pixel gun

When I returned to work last Monday after the December holidays, I expected a fairly quiet, uneventful week. After all, the kids haven’t returned to school yet, many parents are still on leave, and the average home is relaxed and happy. Right?

Wrong, very wrong. It seems that many families have not had the happiest of times. Of course there can be many reasons for this, but the theme of my first consulting week of 2016 has been the scourge of electronic screens. One parent after the other has lamented the ongoing battle to keep their kids away from the iPad and/or computer, and engaged in more constructive activities. When limits are set, temper tantrums ensue, sometimes even involving physical violence. It’s often just easier to take the path of least resistance for the sake of peace in the home.

But what’s the big deal about screens anyway? If it keeps them happy (and out of our hair) why not let them play to their hearts’ content? Many parents intuitively know that it’s unhealthy for their children to spend hours on end in front of a screen, but here are five ways in which excessive screen exposure is impacting on your child’s development.

1. Gaming is addictive

If you don’t believe me, then consider the hallmark features of any addiction:

  • you need more and more of it;
  • you neglect other areas of your life to pursue it;
  • when you can’t have it, you experience depression and anxiety (South Africans, think load-shedding);
  • you battle to think of anything besides it.

Convinced yet? Scientific studies have also demonstrated that electronic gaming activates the same area of the brain (the nucleus accumbens, also known as the reward centre) as drugs of abuse such as cocaine. And internationally there is a burgeoning number of rehabilitation clinics specialising in internet and gaming addiction.

 

2. Electronic exploits produce a false sense of achievement.

This holiday my 8-year-old discovered Pixel Gun, which he played through my facebook account. I know this because, having recently looked at my page after some absence, I discovered to my surprise that I have been proudly broadcasting my Pixel Gun achievements to all and sundry. Contrast this rather hollow achievement with same 8-year-old’s experience at Acrobranch, an outdoor adventure centre involving zip lines and obstacle courses. His sense of achievement having conquered his fear and successfully negotiated this real life challenge was palpably different to that produced by any kind of virtual success. I just hope he remembers the feeling.

 

3. Screen time impacts on sleep

These days it has become commonplace for children to have TV’s, smart phones and tablets in their bedrooms. There is ample evidence from studies that the light emitted from these devices interferes with the physiology of sleep. Melatonin, a naturally-produced hormone which facilitates the onset of sleep, is suppressed by this light and insomnia is often the result. We then sometimes end up with the ludicrous situation of a child taking melatonin tablets to help overcome the melatonin suppression induced by Minecraft!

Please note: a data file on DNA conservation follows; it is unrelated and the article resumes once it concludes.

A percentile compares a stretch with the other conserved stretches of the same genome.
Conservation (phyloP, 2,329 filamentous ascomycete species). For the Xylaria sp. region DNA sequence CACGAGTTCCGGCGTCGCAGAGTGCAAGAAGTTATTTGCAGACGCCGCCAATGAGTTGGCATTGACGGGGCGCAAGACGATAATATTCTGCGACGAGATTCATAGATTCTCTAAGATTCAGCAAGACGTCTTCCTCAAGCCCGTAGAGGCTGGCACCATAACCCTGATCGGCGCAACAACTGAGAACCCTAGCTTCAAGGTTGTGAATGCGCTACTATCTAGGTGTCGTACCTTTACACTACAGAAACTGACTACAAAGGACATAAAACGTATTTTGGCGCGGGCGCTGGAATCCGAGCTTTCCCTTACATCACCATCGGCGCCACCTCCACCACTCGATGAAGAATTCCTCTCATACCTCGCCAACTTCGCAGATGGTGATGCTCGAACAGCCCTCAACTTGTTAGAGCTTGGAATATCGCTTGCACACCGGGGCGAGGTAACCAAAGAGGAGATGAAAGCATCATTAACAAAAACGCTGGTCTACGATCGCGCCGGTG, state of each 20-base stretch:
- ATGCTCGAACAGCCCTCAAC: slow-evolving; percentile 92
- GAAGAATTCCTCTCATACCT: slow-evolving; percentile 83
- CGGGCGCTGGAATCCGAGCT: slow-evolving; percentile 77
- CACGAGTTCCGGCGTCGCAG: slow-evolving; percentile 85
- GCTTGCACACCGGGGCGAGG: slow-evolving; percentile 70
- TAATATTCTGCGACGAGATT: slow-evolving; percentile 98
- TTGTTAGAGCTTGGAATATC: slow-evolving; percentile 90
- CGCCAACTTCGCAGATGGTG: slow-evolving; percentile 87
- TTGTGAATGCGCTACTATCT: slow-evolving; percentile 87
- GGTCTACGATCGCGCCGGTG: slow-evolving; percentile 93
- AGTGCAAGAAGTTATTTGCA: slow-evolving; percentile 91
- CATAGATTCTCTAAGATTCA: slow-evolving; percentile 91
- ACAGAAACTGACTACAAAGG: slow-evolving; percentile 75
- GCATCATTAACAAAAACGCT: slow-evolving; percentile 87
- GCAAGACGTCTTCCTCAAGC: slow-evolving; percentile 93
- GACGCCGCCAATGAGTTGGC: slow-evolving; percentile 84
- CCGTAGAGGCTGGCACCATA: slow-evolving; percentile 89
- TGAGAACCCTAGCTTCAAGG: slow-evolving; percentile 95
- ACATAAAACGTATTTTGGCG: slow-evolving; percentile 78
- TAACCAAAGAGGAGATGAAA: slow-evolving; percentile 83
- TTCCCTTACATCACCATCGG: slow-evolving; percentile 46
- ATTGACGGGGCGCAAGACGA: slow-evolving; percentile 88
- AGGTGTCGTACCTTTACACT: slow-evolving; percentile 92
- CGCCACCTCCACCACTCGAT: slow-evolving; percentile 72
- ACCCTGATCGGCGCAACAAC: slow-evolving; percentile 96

4. Excessive electronics makes kids moody

Have you noticed this? If the game is going well, there is no problem, but as soon as things go wrong, there is wailing and gnashing of teeth. Gaming seems to induce irritability in even the most placid children. These emotional effects are especially pronounced in the immediate aftermath of a screen session, where kids are moody, defiant and lash out at each other. They also complain of being perpetually bored with ‘nothing to do.’ The brain’s reward centre has been ‘spoilt’ by a glut of stimulation, and nothing else can fill the void. In children who are otherwise prone to depression or other mood disorders, this can be a recipe for disaster.

 

5. Time on the tablet is time lost to other activities.

This is what might be referred to as the opportunity cost of screen time. Even if one argues that electronic devices are innocuous in themselves, what about all the other things the child should be experiencing, learning and practising? Yes, even in the holidays. This is especially true for infants and toddlers, who are increasingly being given unbridled access to tablets or TV. These devices too easily become surrogate babysitters. In children as young as this, screen time interferes with attachment, the crucial developmental process by which children form secure emotional bonds with their mothers and fathers. Healthy attachment requires sufficient eye contact, physical touch, quality time and mother-tongue language stimulation. For all their other qualities, Barney and Bob the Builder can’t provide this!

 

Part two of this blog will suggest a ‘game plan’ for parents to deal with screens in the home.

Dr Brendan Belsham is a child psychiatrist and writer. His book, What’s the fuss about ADHD? is available through Amazon (click here).